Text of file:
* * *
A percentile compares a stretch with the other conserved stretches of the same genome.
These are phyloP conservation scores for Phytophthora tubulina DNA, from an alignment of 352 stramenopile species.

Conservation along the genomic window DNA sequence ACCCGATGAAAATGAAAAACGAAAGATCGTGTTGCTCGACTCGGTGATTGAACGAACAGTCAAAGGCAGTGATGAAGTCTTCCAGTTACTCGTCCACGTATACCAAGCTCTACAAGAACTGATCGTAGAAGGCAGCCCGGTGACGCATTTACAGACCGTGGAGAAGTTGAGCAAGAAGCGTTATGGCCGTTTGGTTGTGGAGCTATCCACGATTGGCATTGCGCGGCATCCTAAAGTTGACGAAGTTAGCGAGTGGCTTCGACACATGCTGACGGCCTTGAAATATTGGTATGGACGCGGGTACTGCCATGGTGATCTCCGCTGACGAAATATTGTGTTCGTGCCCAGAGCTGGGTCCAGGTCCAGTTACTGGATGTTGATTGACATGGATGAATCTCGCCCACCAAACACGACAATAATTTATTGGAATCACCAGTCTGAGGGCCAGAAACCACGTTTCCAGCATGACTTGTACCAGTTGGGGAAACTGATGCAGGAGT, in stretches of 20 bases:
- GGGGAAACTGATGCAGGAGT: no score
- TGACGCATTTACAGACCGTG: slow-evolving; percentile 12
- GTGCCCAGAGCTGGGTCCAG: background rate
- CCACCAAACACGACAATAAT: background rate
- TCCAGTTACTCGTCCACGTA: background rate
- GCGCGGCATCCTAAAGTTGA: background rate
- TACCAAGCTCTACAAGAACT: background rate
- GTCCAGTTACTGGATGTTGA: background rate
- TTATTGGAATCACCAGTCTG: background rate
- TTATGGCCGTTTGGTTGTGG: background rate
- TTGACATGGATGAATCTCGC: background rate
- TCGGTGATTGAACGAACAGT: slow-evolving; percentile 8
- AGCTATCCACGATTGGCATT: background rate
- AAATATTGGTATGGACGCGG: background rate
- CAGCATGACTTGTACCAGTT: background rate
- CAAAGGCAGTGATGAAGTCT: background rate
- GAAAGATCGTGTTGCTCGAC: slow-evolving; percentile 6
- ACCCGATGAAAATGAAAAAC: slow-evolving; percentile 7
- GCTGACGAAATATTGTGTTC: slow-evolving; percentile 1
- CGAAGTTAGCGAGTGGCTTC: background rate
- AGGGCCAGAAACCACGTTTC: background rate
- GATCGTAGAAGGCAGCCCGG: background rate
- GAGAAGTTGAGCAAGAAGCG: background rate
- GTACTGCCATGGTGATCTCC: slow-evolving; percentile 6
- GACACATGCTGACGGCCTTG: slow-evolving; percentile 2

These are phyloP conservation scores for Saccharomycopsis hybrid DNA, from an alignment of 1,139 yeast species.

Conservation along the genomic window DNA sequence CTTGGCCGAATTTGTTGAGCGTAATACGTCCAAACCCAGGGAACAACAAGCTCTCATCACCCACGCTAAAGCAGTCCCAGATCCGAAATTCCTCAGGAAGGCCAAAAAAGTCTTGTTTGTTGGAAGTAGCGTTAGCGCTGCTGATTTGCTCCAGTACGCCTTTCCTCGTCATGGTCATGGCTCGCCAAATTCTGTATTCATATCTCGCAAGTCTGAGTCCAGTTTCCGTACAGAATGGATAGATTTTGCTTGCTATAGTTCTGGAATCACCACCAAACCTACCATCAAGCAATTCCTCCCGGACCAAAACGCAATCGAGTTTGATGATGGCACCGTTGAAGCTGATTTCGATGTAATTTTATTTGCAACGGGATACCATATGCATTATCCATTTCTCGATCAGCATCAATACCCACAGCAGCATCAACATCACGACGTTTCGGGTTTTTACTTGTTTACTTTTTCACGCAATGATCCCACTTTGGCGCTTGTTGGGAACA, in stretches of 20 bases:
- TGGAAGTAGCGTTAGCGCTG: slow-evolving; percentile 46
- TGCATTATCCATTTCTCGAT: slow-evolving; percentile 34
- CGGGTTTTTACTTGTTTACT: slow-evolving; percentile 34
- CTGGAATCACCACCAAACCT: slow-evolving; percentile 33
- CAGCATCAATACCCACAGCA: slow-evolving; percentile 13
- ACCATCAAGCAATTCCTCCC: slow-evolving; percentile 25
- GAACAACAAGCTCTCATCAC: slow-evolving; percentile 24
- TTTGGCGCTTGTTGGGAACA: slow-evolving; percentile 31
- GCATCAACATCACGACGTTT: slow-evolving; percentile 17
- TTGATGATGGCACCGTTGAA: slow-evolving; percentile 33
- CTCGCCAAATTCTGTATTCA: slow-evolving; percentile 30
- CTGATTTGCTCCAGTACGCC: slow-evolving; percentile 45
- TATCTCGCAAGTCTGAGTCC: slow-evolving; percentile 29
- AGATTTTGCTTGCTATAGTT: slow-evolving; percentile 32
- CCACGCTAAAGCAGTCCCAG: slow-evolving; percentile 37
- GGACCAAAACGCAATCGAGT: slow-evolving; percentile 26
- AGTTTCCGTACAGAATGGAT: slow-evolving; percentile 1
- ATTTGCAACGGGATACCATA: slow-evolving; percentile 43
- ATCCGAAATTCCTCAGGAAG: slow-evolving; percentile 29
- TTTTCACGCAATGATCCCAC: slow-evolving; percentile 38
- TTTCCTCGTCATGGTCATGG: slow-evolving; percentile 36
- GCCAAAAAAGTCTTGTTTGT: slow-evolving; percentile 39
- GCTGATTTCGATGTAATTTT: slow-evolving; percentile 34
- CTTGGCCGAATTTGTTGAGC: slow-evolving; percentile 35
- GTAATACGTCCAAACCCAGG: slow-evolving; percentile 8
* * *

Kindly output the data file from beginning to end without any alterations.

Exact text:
A percentile compares a stretch with the other conserved stretches of the same genome.
These are phyloP conservation scores for Phytophthora tubulina DNA, from an alignment of 352 stramenopile species.

Conservation along the genomic window DNA sequence ACCCGATGAAAATGAAAAACGAAAGATCGTGTTGCTCGACTCGGTGATTGAACGAACAGTCAAAGGCAGTGATGAAGTCTTCCAGTTACTCGTCCACGTATACCAAGCTCTACAAGAACTGATCGTAGAAGGCAGCCCGGTGACGCATTTACAGACCGTGGAGAAGTTGAGCAAGAAGCGTTATGGCCGTTTGGTTGTGGAGCTATCCACGATTGGCATTGCGCGGCATCCTAAAGTTGACGAAGTTAGCGAGTGGCTTCGACACATGCTGACGGCCTTGAAATATTGGTATGGACGCGGGTACTGCCATGGTGATCTCCGCTGACGAAATATTGTGTTCGTGCCCAGAGCTGGGTCCAGGTCCAGTTACTGGATGTTGATTGACATGGATGAATCTCGCCCACCAAACACGACAATAATTTATTGGAATCACCAGTCTGAGGGCCAGAAACCACGTTTCCAGCATGACTTGTACCAGTTGGGGAAACTGATGCAGGAGT, in stretches of 20 bases:
- GGGGAAACTGATGCAGGAGT: no score
- TGACGCATTTACAGACCGTG: slow-evolving; percentile 12
- GTGCCCAGAGCTGGGTCCAG: background rate
- CCACCAAACACGACAATAAT: background rate
- TCCAGTTACTCGTCCACGTA: background rate
- GCGCGGCATCCTAAAGTTGA: background rate
- TACCAAGCTCTACAAGAACT: background rate
- GTCCAGTTACTGGATGTTGA: background rate
- TTATTGGAATCACCAGTCTG: background rate
- TTATGGCCGTTTGGTTGTGG: background rate
- TTGACATGGATGAATCTCGC: background rate
- TCGGTGATTGAACGAACAGT: slow-evolving; percentile 8
- AGCTATCCACGATTGGCATT: background rate
- AAATATTGGTATGGACGCGG: background rate
- CAGCATGACTTGTACCAGTT: background rate
- CAAAGGCAGTGATGAAGTCT: background rate
- GAAAGATCGTGTTGCTCGAC: slow-evolving; percentile 6
- ACCCGATGAAAATGAAAAAC: slow-evolving; percentile 7
- GCTGACGAAATATTGTGTTC: slow-evolving; percentile 1
- CGAAGTTAGCGAGTGGCTTC: background rate
- AGGGCCAGAAACCACGTTTC: background rate
- GATCGTAGAAGGCAGCCCGG: background rate
- GAGAAGTTGAGCAAGAAGCG: background rate
- GTACTGCCATGGTGATCTCC: slow-evolving; percentile 6
- GACACATGCTGACGGCCTTG: slow-evolving; percentile 2

These are phyloP conservation scores for Saccharomycopsis hybrid DNA, from an alignment of 1,139 yeast species.

Conservation along the genomic window DNA sequence CTTGGCCGAATTTGTTGAGCGTAATACGTCCAAACCCAGGGAACAACAAGCTCTCATCACCCACGCTAAAGCAGTCCCAGATCCGAAATTCCTCAGGAAGGCCAAAAAAGTCTTGTTTGTTGGAAGTAGCGTTAGCGCTGCTGATTTGCTCCAGTACGCCTTTCCTCGTCATGGTCATGGCTCGCCAAATTCTGTATTCATATCTCGCAAGTCTGAGTCCAGTTTCCGTACAGAATGGATAGATTTTGCTTGCTATAGTTCTGGAATCACCACCAAACCTACCATCAAGCAATTCCTCCCGGACCAAAACGCAATCGAGTTTGATGATGGCACCGTTGAAGCTGATTTCGATGTAATTTTATTTGCAACGGGATACCATATGCATTATCCATTTCTCGATCAGCATCAATACCCACAGCAGCATCAACATCACGACGTTTCGGGTTTTTACTTGTTTACTTTTTCACGCAATGATCCCACTTTGGCGCTTGTTGGGAACA, in stretches of 20 bases:
- TGGAAGTAGCGTTAGCGCTG: slow-evolving; percentile 46
- TGCATTATCCATTTCTCGAT: slow-evolving; percentile 34
- CGGGTTTTTACTTGTTTACT: slow-evolving; percentile 34
- CTGGAATCACCACCAAACCT: slow-evolving; percentile 33
- CAGCATCAATACCCACAGCA: slow-evolving; percentile 13
- ACCATCAAGCAATTCCTCCC: slow-evolving; percentile 25
- GAACAACAAGCTCTCATCAC: slow-evolving; percentile 24
- TTTGGCGCTTGTTGGGAACA: slow-evolving; percentile 31
- GCATCAACATCACGACGTTT: slow-evolving; percentile 17
- TTGATGATGGCACCGTTGAA: slow-evolving; percentile 33
- CTCGCCAAATTCTGTATTCA: slow-evolving; percentile 30
- CTGATTTGCTCCAGTACGCC: slow-evolving; percentile 45
- TATCTCGCAAGTCTGAGTCC: slow-evolving; percentile 29
- AGATTTTGCTTGCTATAGTT: slow-evolving; percentile 32
- CCACGCTAAAGCAGTCCCAG: slow-evolving; percentile 37
- GGACCAAAACGCAATCGAGT: slow-evolving; percentile 26
- AGTTTCCGTACAGAATGGAT: slow-evolving; percentile 1
- ATTTGCAACGGGATACCATA: slow-evolving; percentile 43
- ATCCGAAATTCCTCAGGAAG: slow-evolving; percentile 29
- TTTTCACGCAATGATCCCAC: slow-evolving; percentile 38
- TTTCCTCGTCATGGTCATGG: slow-evolving; percentile 36
- GCCAAAAAAGTCTTGTTTGT: slow-evolving; percentile 39
- GCTGATTTCGATGTAATTTT: slow-evolving; percentile 34
- CTTGGCCGAATTTGTTGAGC: slow-evolving; percentile 35
- GTAATACGTCCAAACCCAGG: slow-evolving; percentile 8